Due to this constant number of observations in the sample, we are not looking for convergence. That is, we do not expect to see a reduction in the variance. Instead, stationarity will be displayed when the estimates of the coefficients remain relatively fixed. An ideal Windows Ordinary Least Squares (WOLS) diagram would show a near constant value of the coefficient and a near constant variance (see Figure 2b).
WOLS computation can be performed with a simple modification of the ROLS estimation spreadsheet. By removing the dollar signs in each formula and then copying the revised formulae to cells, we will create a sliding window. The formulae for the parameters INTERCEPT(b1:b20, c1:c20) and SLOPE(b1:b20, c1:c20) will become
1

INTERCEPT(b1:b20, c1:c20)

SLOPE(b1:b20, c1:c20)

2

INTERCEPT(b2:b21, c2:c21)

SLOPE(b2:b21, c2:c21)

3

INTERCEPT(b3:b22, c3:c23)

SLOPE(b3:b22, c3:c22)

...

...

...

Similar modifications of the standard error formulae allow us to construct intervals around the estimates from WOLS. In Figure 2b, we see the behavior of a stationary parameter since the estimator’s mean and variance are relatively fixed.
3. Interpreting ROLS and WOLS Plots: An Application from Macroeconomics
As an example of studying stationarity properties in macroeconomics, we look at the relationship between consumption and income. This relationship has been explored to a great extent in the literature (see Hall, 1989) for a survey of the historical debate). It plays a prominent role in both introductory and more advanced macroeconomics. The consumption function is also often an important application in econometrics textbooks (Gudjarati, 1995, Lardaro, 1993, Ramanathan, 1998). As discussed in Section 1, nonstationarity in income would imply that a temporary change in income would lead to a persistent change in the mean and variance of that variable. To estimate and make inferences about the consumption function and to be able to speak meaningfully about the marginal propensity to consume, we must see stationarity in a statistical sense. That is, the joint distribution, D(C,Y) must display at least second order stationarity for OLS estimation to be meaningful.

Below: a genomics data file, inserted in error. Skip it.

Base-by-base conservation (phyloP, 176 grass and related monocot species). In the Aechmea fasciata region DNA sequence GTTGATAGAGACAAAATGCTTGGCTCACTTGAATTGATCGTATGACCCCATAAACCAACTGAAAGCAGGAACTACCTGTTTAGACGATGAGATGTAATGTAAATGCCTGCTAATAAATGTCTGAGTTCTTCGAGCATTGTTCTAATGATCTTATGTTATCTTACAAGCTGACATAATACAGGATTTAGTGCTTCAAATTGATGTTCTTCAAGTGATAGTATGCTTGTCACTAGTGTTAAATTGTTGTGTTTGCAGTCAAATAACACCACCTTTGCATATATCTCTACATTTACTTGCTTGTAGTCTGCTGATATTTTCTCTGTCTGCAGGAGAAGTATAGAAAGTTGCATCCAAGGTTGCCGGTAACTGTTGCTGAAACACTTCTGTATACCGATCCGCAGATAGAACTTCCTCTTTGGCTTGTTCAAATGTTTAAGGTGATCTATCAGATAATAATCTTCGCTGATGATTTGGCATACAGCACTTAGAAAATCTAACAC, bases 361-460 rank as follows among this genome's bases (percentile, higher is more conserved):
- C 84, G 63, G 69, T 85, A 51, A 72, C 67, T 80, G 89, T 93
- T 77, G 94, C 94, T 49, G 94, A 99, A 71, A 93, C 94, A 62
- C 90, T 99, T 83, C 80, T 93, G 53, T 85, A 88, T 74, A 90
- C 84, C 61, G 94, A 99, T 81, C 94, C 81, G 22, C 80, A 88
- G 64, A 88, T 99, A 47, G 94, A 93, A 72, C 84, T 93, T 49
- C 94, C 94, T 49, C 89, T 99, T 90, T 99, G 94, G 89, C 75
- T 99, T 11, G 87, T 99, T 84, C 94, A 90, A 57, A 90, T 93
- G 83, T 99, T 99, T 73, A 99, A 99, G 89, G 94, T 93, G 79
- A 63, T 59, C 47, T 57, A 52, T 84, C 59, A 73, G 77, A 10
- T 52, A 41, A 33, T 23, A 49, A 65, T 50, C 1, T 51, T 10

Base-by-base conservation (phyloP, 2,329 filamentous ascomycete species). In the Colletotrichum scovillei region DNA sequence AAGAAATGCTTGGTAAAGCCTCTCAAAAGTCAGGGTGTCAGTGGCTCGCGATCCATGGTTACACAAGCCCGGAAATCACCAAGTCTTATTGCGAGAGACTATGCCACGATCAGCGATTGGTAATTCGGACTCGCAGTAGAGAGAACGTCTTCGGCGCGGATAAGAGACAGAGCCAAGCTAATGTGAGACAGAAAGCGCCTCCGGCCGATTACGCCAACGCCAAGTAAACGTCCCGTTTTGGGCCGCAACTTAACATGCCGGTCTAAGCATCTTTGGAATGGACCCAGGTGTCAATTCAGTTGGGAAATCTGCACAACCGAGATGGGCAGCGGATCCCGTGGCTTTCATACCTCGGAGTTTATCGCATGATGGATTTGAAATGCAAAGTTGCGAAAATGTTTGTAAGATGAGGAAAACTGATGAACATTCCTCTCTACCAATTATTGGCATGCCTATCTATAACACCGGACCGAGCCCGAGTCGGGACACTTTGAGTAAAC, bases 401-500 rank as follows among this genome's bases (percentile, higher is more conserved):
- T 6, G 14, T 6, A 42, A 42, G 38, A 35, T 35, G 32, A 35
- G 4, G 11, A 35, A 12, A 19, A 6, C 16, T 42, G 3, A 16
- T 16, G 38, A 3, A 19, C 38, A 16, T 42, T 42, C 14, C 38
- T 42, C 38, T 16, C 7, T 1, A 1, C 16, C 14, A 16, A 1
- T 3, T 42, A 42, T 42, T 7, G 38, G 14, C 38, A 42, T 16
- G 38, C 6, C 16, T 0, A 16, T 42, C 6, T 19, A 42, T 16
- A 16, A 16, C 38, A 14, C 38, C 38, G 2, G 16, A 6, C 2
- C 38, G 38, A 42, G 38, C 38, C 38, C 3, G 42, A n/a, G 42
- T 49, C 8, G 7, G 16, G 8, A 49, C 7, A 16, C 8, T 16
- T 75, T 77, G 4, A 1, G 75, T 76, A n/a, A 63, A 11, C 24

We will estimate a simple linear regression model where annual consumption expenditures are a function of personal disposable income (measured in constant dollars).^{3}
Estimation yields:
C =  422.402   0.936 Y, R2 = .9957 
(152.40)  (0.0104) 
where C is per capita consumption and Y is real per capita disposable income in the U.S. from 1959 to 1994. Next, we will examine the stability of the slope using ROLS and WOLS. In addition to providing information about the statistical reliability of our estimates, this will also display graphically patterns in the marginal propensity to consume (MPC) over time.
The Stationarity of the Marginal Propensity to Consume
As we see from Figure 3, we have cause to doubt the stability of the parameter estimates. The initial subsample size in this case was selected to be 25 observations.^{4} The ROLS plot in Figure 3a shows that the MPC seems to be increasing over time. The variance in the MPC is not converging and may even be increasing as the sample size increases. Both are consistent with a nonstationary series. In the WOLS plot (Figure 3b), we see a pronounced upward trend in the MPC with a nearly constant variance.